MONDAY, May 11 (HealthDay News) -- Depression in heart failure patients appears to be more related to patients' perceptions of disease severity than objective measurements of severity, according to research published in the May 1 issue of the American Journal of Cardiology.
Stephen S. Gottlieb, M.D., of the University of Maryland in Baltimore, and colleagues analyzed data from 2,322 participants in the Heart Failure-ACTION study of aerobic exercise in patients with systolic heart failure. Patients underwent testing for depression with the Beck Depression Inventory (BDI), and objective markers of heart failure severity (such as ejection fraction) and subjective markers (like six-minute walk) were assessed.
Depression, based on increased BDI score, was seen in 43 percent of patients. Elevated BDI score was highly associated with subjective measurements of functional status, including reduced quality of life, but depression was only minimally related to objective measurements of heart failure severity.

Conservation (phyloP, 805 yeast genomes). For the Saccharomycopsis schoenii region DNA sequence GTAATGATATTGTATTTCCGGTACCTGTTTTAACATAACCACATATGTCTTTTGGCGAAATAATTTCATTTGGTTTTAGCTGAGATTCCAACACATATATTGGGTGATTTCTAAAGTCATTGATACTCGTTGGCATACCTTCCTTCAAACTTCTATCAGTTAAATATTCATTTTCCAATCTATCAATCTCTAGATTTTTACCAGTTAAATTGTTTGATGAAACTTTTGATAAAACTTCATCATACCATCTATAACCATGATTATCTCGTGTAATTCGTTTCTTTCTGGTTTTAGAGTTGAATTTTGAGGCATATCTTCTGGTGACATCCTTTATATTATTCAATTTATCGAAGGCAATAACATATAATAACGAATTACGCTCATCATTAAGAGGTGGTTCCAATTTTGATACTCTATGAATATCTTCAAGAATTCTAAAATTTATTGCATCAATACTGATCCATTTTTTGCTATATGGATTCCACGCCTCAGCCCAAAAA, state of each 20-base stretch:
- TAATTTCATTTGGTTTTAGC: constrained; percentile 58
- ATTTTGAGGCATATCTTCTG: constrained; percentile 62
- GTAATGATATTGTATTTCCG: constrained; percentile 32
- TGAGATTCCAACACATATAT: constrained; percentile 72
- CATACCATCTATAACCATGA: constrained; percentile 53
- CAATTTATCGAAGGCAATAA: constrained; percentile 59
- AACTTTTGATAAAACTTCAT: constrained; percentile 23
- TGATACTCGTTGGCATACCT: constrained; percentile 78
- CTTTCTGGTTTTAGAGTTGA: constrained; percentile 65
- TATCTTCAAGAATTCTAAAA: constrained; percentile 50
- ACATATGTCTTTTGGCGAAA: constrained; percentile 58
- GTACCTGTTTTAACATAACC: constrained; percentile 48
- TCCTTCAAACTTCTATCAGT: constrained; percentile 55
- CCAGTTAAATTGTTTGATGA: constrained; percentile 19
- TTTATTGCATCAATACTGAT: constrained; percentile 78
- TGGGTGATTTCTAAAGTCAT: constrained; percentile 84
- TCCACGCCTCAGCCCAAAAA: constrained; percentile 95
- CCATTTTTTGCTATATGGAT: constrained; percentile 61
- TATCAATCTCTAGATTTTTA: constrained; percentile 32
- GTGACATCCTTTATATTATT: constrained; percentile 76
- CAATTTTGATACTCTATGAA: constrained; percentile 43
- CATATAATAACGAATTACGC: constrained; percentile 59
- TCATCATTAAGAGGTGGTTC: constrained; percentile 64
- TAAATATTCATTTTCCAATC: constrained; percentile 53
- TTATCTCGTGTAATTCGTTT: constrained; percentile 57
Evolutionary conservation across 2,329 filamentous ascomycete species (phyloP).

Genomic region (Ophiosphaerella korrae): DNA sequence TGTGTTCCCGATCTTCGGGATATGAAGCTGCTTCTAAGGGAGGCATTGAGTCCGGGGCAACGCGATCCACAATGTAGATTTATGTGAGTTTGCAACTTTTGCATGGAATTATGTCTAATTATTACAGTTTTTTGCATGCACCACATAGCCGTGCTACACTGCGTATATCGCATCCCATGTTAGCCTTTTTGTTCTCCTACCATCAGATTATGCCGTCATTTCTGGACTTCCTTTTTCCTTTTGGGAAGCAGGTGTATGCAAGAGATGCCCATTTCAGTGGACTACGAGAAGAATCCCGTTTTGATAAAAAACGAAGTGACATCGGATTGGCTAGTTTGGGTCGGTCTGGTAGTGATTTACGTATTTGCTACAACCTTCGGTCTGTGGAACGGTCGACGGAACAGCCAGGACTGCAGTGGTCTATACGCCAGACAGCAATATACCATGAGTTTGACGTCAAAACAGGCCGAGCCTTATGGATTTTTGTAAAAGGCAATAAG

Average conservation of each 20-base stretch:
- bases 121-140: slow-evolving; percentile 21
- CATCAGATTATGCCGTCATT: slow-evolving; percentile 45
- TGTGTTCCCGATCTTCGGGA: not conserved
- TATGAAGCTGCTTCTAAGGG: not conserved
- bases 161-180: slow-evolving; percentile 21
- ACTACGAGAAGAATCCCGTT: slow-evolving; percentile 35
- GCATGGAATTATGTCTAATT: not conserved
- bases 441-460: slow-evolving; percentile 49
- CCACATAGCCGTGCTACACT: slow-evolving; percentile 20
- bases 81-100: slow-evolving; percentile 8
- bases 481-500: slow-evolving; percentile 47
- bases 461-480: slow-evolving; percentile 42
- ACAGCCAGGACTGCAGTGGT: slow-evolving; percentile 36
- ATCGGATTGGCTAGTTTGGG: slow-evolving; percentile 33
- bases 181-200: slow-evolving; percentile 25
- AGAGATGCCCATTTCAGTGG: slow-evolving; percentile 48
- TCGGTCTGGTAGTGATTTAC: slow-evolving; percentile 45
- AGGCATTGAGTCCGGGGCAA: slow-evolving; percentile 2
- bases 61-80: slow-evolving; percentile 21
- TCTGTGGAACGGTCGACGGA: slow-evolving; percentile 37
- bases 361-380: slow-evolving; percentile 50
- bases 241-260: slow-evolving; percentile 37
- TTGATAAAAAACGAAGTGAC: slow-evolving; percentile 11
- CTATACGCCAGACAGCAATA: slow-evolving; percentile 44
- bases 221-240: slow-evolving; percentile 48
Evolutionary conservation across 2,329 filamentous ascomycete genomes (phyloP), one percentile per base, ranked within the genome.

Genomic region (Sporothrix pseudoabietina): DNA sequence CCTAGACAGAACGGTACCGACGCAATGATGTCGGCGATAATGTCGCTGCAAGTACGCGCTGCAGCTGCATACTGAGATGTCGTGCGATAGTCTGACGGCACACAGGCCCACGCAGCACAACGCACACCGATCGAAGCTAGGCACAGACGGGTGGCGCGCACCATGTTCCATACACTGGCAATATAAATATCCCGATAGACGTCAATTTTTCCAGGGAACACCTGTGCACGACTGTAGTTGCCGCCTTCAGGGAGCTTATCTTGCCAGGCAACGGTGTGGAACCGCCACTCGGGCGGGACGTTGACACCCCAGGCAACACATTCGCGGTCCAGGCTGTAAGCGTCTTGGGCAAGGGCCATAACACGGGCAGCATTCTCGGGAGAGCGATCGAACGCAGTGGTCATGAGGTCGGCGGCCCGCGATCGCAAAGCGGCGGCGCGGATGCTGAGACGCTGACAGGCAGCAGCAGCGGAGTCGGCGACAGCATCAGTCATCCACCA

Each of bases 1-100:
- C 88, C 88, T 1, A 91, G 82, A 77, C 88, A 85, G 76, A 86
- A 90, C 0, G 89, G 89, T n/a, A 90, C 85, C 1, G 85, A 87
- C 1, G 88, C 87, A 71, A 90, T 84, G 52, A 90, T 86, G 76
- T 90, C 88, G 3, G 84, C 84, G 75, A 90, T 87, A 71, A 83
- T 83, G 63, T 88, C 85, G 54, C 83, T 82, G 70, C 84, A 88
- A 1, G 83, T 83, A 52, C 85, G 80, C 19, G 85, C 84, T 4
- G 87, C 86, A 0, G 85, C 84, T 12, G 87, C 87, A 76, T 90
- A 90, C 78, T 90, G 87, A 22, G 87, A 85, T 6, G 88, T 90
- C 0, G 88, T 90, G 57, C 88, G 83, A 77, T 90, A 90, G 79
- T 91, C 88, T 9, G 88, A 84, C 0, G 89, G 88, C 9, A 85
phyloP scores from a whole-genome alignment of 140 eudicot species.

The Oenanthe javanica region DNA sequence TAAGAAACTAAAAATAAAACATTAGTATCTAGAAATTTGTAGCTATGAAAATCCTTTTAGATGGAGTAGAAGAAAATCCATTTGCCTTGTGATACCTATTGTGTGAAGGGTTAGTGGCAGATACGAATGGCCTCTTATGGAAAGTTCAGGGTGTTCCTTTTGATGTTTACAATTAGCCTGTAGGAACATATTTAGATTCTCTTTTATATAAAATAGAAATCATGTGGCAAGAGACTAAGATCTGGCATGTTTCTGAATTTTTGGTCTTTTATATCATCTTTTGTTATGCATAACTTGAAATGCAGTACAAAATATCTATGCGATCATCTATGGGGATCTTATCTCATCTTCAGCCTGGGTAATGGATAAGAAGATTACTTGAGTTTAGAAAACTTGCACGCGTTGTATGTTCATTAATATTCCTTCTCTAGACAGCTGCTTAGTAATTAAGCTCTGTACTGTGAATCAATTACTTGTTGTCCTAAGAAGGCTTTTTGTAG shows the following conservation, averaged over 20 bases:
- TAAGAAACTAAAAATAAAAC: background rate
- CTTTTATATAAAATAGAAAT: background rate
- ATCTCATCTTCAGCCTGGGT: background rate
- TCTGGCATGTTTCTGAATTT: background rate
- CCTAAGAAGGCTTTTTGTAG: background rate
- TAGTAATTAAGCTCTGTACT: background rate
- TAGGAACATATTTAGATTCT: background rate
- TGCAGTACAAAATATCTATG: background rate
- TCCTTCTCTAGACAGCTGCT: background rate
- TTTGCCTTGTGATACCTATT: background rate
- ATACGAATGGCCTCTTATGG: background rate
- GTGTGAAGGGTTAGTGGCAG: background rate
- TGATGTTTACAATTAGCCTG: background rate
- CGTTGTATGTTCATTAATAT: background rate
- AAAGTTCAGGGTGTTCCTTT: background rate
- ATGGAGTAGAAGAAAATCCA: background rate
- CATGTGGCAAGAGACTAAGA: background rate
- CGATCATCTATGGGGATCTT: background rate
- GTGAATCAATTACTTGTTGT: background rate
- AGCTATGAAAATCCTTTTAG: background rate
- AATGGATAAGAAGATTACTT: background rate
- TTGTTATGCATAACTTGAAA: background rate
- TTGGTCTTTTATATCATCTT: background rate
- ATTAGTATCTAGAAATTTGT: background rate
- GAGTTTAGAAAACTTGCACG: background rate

"The present study suggested that physicians might improve heart failure symptoms (e.g., indicated using quality-of-life instruments) by addressing depression. Clinicians should evaluate a patient's psychological status and take into account changes in a person's life and environment when increased symptoms are reported. Worsening depression could lead to overestimation of severity of disease," the authors conclude. "Although objective measurements also have limitations, with hemodynamic parameters and ejection fraction not reliably predictive of outcome or symptoms, they must be used in the careful evaluation of patients."
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